Why should you always test your design on users first?

March 1 2021 | Blog

When thinking about user research, many people first think of classic usability testing. Although usability testing only ensures that your design is easy to use, it is certainly an important part of user research. But there are many other types of user research that are essential for working in a user-centric process.

What is user research?

Before we look at the reasons for doing user research, let's talk briefly about what we mean by 'user research' or 'design research' as it is sometimes called. User research covers a wide range of methods. It can mean anything from doing ethnographic interviews with your target audience, to classic usability studies, to quantitative measures of return on investment (ROI) on your user experience design. What all user research has in common is that it puts people at the center of your design process and your products. You use user research to inspire your design, evaluate your solutions and measure your impact. User research (and other types of research) is often divided into quantitative and qualitative methods.

Surveys and formal experiments are examples of quantitative research tools. Quantitative user research methods attempt to measure user behavior in a way that can be quantified and used for statistical analysis.

Interviews and (to some extent) usability testing are examples of qualitative research tools. These are often more exploratory and seek to gain an in-depth understanding of the experiences and daily lives of individual users or user groups.

Each research method has advantages and disadvantages. As such, they can all be used to achieve different goals. Which method you choose depends on what you want to achieve and a number of practical matters, such as the type of project you are working on, your budget and your time constraints. With that in mind, let's look at some different reasons why you should involve users in your design process.

Why conduct user research?


Creating designs that are truly relevant

The most fundamental reason for doing user research is that it is the only way to understand the people who will use your design. Understanding your users helps you create designs that are relevant to them. If you don't have a clear view of your users, you can't know if your design is relevant. A design that is not relevant to its target group will never be a success.


To create designs that are easy and pleasant to use

All products should have a high degree of usability (aka be easy to use), and user testing can be a big help in achieving that. Long gone are the days when programmed technology was a tool only experts could use. People expect products to be easy to learn and easy to use. They expect to pick them up and do things with them, while all they think about is what they hope to achieve, and don't have to think about the products themselves. If your user experience isn't good, chances are people will move on to another product. Unless you work in a field without competitors, a high level of usability (and a high-quality user experience to match) is essential to making any product a commercial success. Not to mention, your users will love you for creating a great user experience. Even if you design products for, for example, a highly specialized work environment where users have no alternatives, products with a high degree of usability will make work processes faster, safer and more efficient.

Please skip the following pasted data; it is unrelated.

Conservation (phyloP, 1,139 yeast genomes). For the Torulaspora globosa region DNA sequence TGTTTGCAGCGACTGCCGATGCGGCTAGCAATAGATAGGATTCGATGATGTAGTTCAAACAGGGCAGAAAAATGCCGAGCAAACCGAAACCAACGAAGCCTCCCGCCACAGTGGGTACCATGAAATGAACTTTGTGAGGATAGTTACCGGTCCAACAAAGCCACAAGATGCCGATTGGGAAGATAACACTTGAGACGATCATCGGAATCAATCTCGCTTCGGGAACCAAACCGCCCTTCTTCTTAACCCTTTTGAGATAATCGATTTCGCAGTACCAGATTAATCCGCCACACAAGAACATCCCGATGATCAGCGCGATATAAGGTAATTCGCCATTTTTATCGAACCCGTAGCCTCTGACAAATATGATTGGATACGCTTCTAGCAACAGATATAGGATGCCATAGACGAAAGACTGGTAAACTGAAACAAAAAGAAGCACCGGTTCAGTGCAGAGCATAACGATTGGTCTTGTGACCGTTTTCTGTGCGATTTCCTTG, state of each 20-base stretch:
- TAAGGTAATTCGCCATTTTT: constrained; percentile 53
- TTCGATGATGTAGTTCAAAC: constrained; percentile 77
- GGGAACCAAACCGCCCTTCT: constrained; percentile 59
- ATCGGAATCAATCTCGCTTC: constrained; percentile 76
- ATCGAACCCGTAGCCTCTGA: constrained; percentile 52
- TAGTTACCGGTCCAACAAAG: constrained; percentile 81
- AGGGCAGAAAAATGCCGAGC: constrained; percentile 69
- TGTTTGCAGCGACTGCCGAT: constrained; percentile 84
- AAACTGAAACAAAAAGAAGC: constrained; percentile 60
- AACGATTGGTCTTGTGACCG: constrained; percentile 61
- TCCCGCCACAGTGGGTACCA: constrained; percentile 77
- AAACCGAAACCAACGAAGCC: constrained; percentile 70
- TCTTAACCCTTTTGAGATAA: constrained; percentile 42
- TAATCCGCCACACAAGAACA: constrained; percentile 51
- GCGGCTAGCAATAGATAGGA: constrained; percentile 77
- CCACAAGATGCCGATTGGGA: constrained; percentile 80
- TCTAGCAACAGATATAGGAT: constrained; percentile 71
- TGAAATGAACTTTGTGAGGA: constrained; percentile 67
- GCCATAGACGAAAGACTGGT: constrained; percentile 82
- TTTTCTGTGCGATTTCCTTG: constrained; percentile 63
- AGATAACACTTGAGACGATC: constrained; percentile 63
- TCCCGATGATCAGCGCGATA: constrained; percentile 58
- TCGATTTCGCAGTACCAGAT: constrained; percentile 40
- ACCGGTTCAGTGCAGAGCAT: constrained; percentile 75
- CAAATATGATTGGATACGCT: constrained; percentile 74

To gain insight into the return on investment of your UX design

While the importance of good design is widely recognized, UX designers and researchers still find themselves fighting for resources to enable them to do their work. Directors and shareholders sometimes don't see the value in investing in user research and UX design. UX design and user research is not as tangible as, for example, new features or fixing software bugs. So, overlooking their value can be done all the more easily. 

When resources become scarce, UX is also often one of the first areas where budget cuts can be experienced. The reason is that the consequences are not as immediately felt as when you save in development or similar areas. If you make cuts in software development, for example, you can immediately see that the consequences are that you cut back on features or use buggy software. However, if you cut corners in UX, you won't suffer the consequences until your product reaches your users. While we can easily argue for the value of great UX, it's much more effective if we can demonstrate it. This is where studies to show the return on investment (ROI) on UX efforts are worth their weight in gold (or the weight, at least, of the prints). If you can demonstrate that the changes you made to the design generated more revenue, attracted a greater number of customers, or made work processes more efficient, you have a much stronger case for investing in UX. 

User studies to measure the effect of your design are usually quantitative and can take different forms. During development, you can run A/B tests that compare different versions of your design, or you can run studies after your product is released to measure differences in usage patterns. With apps and web pages, you often build different types of analytics to inform you about different user patterns.

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